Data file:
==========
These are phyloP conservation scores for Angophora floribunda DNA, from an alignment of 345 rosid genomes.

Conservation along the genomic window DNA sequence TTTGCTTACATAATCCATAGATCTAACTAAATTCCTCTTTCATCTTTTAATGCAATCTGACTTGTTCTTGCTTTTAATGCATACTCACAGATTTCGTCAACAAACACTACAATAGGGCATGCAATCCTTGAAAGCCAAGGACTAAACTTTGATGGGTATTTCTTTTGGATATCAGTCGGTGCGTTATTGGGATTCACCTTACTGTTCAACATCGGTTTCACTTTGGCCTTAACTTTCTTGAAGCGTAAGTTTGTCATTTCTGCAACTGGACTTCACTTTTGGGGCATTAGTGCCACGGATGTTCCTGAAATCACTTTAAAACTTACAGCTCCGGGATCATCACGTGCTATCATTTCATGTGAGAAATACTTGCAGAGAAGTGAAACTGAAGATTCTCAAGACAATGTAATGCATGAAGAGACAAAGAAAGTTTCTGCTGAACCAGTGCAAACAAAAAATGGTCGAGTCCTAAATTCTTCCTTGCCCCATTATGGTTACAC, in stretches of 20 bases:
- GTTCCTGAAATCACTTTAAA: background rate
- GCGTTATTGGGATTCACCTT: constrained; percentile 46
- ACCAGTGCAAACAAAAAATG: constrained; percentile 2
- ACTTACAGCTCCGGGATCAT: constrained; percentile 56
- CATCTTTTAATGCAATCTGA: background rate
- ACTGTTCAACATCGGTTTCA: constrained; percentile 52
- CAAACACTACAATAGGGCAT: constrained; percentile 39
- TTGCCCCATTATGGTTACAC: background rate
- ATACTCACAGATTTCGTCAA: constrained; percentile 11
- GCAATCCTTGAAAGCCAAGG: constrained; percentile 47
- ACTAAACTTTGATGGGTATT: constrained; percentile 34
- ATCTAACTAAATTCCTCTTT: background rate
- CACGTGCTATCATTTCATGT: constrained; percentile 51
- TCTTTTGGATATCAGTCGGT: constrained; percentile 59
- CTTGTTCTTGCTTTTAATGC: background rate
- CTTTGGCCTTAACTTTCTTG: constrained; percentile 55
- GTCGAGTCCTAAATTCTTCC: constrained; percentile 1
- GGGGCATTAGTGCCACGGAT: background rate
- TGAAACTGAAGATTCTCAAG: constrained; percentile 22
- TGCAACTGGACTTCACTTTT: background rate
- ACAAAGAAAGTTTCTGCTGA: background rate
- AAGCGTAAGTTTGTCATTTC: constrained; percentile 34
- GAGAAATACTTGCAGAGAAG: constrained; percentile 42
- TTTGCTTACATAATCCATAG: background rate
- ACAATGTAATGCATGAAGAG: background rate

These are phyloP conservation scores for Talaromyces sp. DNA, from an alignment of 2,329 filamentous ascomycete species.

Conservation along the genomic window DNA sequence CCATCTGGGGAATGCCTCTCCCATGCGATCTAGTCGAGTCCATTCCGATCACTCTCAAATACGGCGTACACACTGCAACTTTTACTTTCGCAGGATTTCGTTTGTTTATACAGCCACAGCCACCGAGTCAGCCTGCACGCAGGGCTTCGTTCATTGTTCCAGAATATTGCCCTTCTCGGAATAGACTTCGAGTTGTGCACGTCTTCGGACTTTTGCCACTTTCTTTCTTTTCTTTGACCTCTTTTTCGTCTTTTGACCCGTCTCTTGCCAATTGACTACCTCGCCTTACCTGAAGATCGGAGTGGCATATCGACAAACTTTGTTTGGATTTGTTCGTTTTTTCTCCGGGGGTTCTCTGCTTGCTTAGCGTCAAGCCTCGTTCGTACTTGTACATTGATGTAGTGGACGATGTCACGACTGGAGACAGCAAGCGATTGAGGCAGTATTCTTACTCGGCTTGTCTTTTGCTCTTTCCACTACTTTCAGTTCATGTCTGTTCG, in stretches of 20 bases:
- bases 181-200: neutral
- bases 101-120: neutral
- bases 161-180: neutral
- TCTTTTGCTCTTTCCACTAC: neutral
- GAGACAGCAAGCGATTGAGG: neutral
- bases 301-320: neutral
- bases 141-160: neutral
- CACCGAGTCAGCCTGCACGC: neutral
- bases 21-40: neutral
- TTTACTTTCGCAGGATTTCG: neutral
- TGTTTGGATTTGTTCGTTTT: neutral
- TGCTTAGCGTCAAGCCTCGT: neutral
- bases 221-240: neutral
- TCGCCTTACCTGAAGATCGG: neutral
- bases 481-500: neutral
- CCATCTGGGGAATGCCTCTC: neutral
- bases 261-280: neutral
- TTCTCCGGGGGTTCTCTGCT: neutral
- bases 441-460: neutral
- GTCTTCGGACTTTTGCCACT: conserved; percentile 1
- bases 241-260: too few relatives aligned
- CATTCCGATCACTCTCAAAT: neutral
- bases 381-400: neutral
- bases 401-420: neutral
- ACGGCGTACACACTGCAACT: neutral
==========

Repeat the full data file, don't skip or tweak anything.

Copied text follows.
These are phyloP conservation scores for Angophora floribunda DNA, from an alignment of 345 rosid genomes.

Conservation along the genomic window DNA sequence TTTGCTTACATAATCCATAGATCTAACTAAATTCCTCTTTCATCTTTTAATGCAATCTGACTTGTTCTTGCTTTTAATGCATACTCACAGATTTCGTCAACAAACACTACAATAGGGCATGCAATCCTTGAAAGCCAAGGACTAAACTTTGATGGGTATTTCTTTTGGATATCAGTCGGTGCGTTATTGGGATTCACCTTACTGTTCAACATCGGTTTCACTTTGGCCTTAACTTTCTTGAAGCGTAAGTTTGTCATTTCTGCAACTGGACTTCACTTTTGGGGCATTAGTGCCACGGATGTTCCTGAAATCACTTTAAAACTTACAGCTCCGGGATCATCACGTGCTATCATTTCATGTGAGAAATACTTGCAGAGAAGTGAAACTGAAGATTCTCAAGACAATGTAATGCATGAAGAGACAAAGAAAGTTTCTGCTGAACCAGTGCAAACAAAAAATGGTCGAGTCCTAAATTCTTCCTTGCCCCATTATGGTTACAC, in stretches of 20 bases:
- GTTCCTGAAATCACTTTAAA: background rate
- GCGTTATTGGGATTCACCTT: constrained; percentile 46
- ACCAGTGCAAACAAAAAATG: constrained; percentile 2
- ACTTACAGCTCCGGGATCAT: constrained; percentile 56
- CATCTTTTAATGCAATCTGA: background rate
- ACTGTTCAACATCGGTTTCA: constrained; percentile 52
- CAAACACTACAATAGGGCAT: constrained; percentile 39
- TTGCCCCATTATGGTTACAC: background rate
- ATACTCACAGATTTCGTCAA: constrained; percentile 11
- GCAATCCTTGAAAGCCAAGG: constrained; percentile 47
- ACTAAACTTTGATGGGTATT: constrained; percentile 34
- ATCTAACTAAATTCCTCTTT: background rate
- CACGTGCTATCATTTCATGT: constrained; percentile 51
- TCTTTTGGATATCAGTCGGT: constrained; percentile 59
- CTTGTTCTTGCTTTTAATGC: background rate
- CTTTGGCCTTAACTTTCTTG: constrained; percentile 55
- GTCGAGTCCTAAATTCTTCC: constrained; percentile 1
- GGGGCATTAGTGCCACGGAT: background rate
- TGAAACTGAAGATTCTCAAG: constrained; percentile 22
- TGCAACTGGACTTCACTTTT: background rate
- ACAAAGAAAGTTTCTGCTGA: background rate
- AAGCGTAAGTTTGTCATTTC: constrained; percentile 34
- GAGAAATACTTGCAGAGAAG: constrained; percentile 42
- TTTGCTTACATAATCCATAG: background rate
- ACAATGTAATGCATGAAGAG: background rate

These are phyloP conservation scores for Talaromyces sp. DNA, from an alignment of 2,329 filamentous ascomycete species.

Conservation along the genomic window DNA sequence CCATCTGGGGAATGCCTCTCCCATGCGATCTAGTCGAGTCCATTCCGATCACTCTCAAATACGGCGTACACACTGCAACTTTTACTTTCGCAGGATTTCGTTTGTTTATACAGCCACAGCCACCGAGTCAGCCTGCACGCAGGGCTTCGTTCATTGTTCCAGAATATTGCCCTTCTCGGAATAGACTTCGAGTTGTGCACGTCTTCGGACTTTTGCCACTTTCTTTCTTTTCTTTGACCTCTTTTTCGTCTTTTGACCCGTCTCTTGCCAATTGACTACCTCGCCTTACCTGAAGATCGGAGTGGCATATCGACAAACTTTGTTTGGATTTGTTCGTTTTTTCTCCGGGGGTTCTCTGCTTGCTTAGCGTCAAGCCTCGTTCGTACTTGTACATTGATGTAGTGGACGATGTCACGACTGGAGACAGCAAGCGATTGAGGCAGTATTCTTACTCGGCTTGTCTTTTGCTCTTTCCACTACTTTCAGTTCATGTCTGTTCG, in stretches of 20 bases:
- bases 181-200: neutral
- bases 101-120: neutral
- bases 161-180: neutral
- TCTTTTGCTCTTTCCACTAC: neutral
- GAGACAGCAAGCGATTGAGG: neutral
- bases 301-320: neutral
- bases 141-160: neutral
- CACCGAGTCAGCCTGCACGC: neutral
- bases 21-40: neutral
- TTTACTTTCGCAGGATTTCG: neutral
- TGTTTGGATTTGTTCGTTTT: neutral
- TGCTTAGCGTCAAGCCTCGT: neutral
- bases 221-240: neutral
- TCGCCTTACCTGAAGATCGG: neutral
- bases 481-500: neutral
- CCATCTGGGGAATGCCTCTC: neutral
- bases 261-280: neutral
- TTCTCCGGGGGTTCTCTGCT: neutral
- bases 441-460: neutral
- GTCTTCGGACTTTTGCCACT: conserved; percentile 1
- bases 241-260: too few relatives aligned
- CATTCCGATCACTCTCAAAT: neutral
- bases 381-400: neutral
- bases 401-420: neutral
- ACGGCGTACACACTGCAACT: neutral